October 2017



As well as being Richard III’s birthday, 2nd October was our tenth wedding anniversary – yes, Hubcap and I have been married for a whole decade. A card we received showed a pair of tin cans with the caption ‘10 years - 'can’ you believe it? – and the discovery that it was in fact our Tin Wedding prompted me to look into the names of wedding anniversaries.


Marking these important personal dates is a tradition dating back to the Holy Roman Empire, when wealthy husbands would give their wives a silver wreath after 25 years of marriage, and a golden wreath at 50 years. Similar practices continued over time in many countries, then modern commercialism led to the addition of more materials and symbols to stimulate the purchase of gifts for more anniversaries. By the 1930s there was a material or symbol to mark the first year of a marriage and milestones like the 10th, 20th, 25th and 50th years; and recently, yet more have been added to make a lengthy and often surprising list – did you know that five years is your ‘Wooden Wedding’, 70 is platinum and 80 is oak? (I don’t suppose many couples survive to celebrate that one!).


Tin Wedding or no, Hubcap and I didn’t fancy canned food for our anniversary dinner. We headed instead for a favourite local eating hole and a particular favourite dish: Chateaubriand for two (basically posh steak and chips) at the lovely Lakeside Café in Newmillerdam (above). For any meat-eater, this is sublime: a dozen slices of succulent fillet steak cooked to your taste, served with two pots of sauce (bearnaise and peppercorn), potato wedges, a flat mushroom and half a grilled plum tomato apiece, a bunch of fresh watercress and a generous portion of the best onion rings I’ve ever tasted – all for the ‘early bird’ price of £35, or £50 after 7 pm for a 16 oz steak. You can order extra sides if you like, but trust me – it's plenty for two hungry people. The menu advises a 25-minute wait for it to be prepared, but ours arrived in quarter of an hour, perhaps because we ate at 6 pm while the place was still fairly quiet. We fell on this exquisite meal like a pair of ravening wolves, (or like gardeners who’ve just done a long, heavy day’s work), and made it gone with as little ceremony as if we’d been downing beans on toast in front of the TV. I felt quite embarrassed by the rate at which we wolfed it down, but not to the extent of omitting dessert; and my sticky toffee pudding with salted caramel ice-cream, chocolate straws and caramel sauce was so delicious I wanted to lick the plate clean. Hubcap said his baked cherry tart was excellent, too; and washed down with two 20 cl bottles of pink Prosecco, coffee for Mick and a pot of Earl Grey for me, the total bill came to £68 – very reasonable for a special treat, with wonderful food and great service from the young, enthusiastic staff. Highly recommended!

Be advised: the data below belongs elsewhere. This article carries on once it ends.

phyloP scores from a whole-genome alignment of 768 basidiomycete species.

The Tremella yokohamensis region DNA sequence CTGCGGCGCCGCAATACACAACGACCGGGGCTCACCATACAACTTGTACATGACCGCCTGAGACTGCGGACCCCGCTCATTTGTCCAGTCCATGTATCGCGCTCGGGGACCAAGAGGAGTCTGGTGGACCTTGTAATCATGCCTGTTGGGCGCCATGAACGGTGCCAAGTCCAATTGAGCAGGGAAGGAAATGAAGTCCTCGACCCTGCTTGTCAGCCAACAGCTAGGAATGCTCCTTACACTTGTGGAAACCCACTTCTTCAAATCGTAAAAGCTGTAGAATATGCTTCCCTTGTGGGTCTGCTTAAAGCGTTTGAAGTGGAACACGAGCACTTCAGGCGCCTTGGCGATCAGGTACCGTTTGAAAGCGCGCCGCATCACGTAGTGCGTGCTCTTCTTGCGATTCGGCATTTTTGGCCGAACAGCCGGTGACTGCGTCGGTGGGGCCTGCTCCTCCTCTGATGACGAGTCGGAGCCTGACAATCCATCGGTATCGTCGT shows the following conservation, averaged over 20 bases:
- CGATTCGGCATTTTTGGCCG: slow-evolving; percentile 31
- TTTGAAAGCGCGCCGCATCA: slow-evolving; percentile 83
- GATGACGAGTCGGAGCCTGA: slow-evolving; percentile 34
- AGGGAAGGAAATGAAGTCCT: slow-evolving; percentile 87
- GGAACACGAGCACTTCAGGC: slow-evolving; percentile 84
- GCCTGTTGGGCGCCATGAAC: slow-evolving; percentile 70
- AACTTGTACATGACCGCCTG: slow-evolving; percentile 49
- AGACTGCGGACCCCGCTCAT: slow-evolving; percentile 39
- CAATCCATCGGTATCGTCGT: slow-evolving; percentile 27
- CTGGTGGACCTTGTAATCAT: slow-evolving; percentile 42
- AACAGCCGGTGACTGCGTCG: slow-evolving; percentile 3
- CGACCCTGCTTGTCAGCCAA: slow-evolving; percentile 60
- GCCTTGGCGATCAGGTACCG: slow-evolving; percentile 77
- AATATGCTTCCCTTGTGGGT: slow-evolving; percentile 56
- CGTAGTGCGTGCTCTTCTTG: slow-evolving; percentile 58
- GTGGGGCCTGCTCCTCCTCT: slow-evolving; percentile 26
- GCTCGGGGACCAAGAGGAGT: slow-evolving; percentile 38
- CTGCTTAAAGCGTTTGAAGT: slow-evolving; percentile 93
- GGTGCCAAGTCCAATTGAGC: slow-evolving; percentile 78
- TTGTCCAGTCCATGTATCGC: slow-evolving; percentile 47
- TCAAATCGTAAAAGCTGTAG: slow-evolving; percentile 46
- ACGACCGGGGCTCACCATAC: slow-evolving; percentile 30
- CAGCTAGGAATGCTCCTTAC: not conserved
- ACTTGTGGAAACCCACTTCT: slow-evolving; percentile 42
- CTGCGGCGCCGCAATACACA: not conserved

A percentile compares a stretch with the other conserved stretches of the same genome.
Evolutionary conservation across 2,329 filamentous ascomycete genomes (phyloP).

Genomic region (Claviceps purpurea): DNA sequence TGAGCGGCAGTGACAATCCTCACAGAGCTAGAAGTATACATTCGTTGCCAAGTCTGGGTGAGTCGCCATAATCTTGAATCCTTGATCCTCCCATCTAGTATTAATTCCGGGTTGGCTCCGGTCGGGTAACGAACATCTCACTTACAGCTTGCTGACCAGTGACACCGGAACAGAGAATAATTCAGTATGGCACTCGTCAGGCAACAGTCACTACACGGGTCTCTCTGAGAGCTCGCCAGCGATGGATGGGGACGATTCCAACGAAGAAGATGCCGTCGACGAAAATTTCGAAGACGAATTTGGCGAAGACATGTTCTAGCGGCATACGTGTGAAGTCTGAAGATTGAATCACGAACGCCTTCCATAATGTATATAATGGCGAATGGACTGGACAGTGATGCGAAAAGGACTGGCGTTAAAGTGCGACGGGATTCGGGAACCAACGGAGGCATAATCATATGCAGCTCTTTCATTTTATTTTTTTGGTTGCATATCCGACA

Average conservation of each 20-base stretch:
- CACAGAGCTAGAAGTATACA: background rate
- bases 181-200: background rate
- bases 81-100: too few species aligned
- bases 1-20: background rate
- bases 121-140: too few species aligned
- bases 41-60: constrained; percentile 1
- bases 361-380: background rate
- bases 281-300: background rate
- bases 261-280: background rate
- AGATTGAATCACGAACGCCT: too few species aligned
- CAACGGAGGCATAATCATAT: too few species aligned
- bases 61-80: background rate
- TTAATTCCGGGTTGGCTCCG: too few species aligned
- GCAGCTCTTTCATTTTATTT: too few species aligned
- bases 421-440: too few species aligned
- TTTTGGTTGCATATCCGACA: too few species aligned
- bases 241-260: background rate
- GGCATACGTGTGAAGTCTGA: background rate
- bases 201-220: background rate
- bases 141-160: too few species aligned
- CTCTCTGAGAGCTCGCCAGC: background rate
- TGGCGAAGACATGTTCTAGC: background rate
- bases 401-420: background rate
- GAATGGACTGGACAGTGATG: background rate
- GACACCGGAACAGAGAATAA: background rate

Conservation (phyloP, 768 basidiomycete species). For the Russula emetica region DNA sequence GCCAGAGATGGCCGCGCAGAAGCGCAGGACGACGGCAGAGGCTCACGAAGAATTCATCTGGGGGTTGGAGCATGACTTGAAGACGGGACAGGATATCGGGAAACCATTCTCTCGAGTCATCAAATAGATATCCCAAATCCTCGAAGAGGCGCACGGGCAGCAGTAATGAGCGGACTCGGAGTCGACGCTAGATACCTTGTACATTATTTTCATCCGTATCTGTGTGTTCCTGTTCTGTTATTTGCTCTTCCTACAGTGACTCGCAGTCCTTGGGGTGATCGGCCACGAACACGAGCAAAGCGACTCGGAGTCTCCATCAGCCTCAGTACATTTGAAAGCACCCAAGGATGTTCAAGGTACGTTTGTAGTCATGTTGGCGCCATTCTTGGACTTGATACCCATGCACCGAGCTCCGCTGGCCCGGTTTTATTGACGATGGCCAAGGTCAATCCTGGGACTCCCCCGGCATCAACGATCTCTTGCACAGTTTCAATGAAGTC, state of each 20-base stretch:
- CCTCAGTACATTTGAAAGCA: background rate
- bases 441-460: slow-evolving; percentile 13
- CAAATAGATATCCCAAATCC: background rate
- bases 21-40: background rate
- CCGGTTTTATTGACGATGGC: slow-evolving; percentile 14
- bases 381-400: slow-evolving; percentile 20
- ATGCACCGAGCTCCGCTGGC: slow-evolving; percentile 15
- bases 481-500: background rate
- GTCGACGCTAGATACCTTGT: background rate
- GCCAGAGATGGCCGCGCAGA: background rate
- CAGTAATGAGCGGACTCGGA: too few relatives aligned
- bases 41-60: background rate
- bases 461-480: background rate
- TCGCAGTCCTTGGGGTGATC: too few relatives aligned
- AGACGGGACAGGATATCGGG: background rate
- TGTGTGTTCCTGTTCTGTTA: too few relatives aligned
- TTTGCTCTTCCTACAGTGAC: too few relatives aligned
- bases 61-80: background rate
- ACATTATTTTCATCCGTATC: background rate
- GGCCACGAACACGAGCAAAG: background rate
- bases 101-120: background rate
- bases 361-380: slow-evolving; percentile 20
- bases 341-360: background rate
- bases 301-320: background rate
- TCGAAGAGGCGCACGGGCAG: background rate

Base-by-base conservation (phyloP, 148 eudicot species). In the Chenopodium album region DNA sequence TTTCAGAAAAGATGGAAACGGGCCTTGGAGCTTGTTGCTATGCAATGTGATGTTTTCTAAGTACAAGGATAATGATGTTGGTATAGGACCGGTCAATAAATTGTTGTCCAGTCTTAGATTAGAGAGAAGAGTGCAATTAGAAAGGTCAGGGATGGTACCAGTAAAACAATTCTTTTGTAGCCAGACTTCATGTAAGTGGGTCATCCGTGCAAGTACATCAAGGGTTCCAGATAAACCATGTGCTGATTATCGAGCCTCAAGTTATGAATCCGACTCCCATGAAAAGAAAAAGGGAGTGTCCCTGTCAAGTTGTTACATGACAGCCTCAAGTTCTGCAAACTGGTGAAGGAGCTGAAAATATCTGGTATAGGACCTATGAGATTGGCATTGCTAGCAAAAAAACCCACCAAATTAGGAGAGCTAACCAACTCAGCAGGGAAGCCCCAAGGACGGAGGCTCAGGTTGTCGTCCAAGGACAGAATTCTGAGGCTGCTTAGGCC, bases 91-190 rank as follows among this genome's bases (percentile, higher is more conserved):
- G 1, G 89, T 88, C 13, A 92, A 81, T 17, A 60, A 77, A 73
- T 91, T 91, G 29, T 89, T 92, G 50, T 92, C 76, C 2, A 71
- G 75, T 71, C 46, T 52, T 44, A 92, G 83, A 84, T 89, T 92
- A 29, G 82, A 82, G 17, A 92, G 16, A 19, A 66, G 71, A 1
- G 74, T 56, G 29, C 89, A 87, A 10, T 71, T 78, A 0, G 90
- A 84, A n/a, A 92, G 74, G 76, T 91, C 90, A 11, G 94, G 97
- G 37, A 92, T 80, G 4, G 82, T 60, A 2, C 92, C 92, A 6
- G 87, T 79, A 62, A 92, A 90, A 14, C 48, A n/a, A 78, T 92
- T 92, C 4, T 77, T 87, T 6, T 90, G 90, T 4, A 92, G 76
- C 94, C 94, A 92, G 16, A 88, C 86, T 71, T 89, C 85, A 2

24th October


During my life I’ve managed to realise most of my childhood fantasies. I learned to scuba-dive like Jacques Cousteau. I went to Egypt, saw the Great Pyramid, the valley of the Kings and the treasures of Tutankhamen. Thanks to Towton Battlefield Society and the wonderful world of Wars of the Roses re-enactment, I learned to shoot a longbow like Robin Hood (albeit without as much skill!) and got chance to take part in battles and play the grand lady (or peasant) in many historical settings… and thanks to Hubcap, I’ve finally tried my hand at falconry!


Yes, for my tenth wedding anniversary he treated us to a half-day Birds of Prey Experience at Thirsk Birds of Prey Centre, based at Sion Hill Hall just outside Thirsk. This lovely conservation and rescue centre is home to more than 80 raptors, from the tiny Skops owl and adorable barn owl (left) to the whopping white-tailed eagle (below far left).

I’d been a bit nervous beforehand in case we were asked to do anything difficult or complicated, but it was all refreshingly simple and incredibly thrilling – the birds are very well trained, and all you basically have to do is hold out your arm (safely clad in a thick falconer’s gauntlet) and wait for the bird to alight. Most of our morning’s experience took place inside the Centre, where we were both particularly taken with Mr Baggott the long-eared owl, who weighs in at more than 8 lb (she’s actually female and devoted to her handler to the point of presenting herself to him when she’s in season!). But all the birds are magnificent, with beautiful plumage – I think my favourite was the Syrian blue eagle – and the highlight for me was the ‘Hawk Walk’, when we took a stroll in the grounds with Dylan, a young Harris hawk (below centre), and watched him fly freely.

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The half-day experience is well worth £50, although it’s not for the squeamish – the handlers walk around carrying satchels of dismembered turkey chicks, and dole out bits for you to hold to entice the birds to land on your glove! But that’s their diet, and it seems a small price to pay for the privilege of seeing these amazing creatures up close and personal; and we enjoyed it so much that we plan to go back for the half-day Eagle Experience, so that we can handle the glorious golden eagle (left). Highly recommended!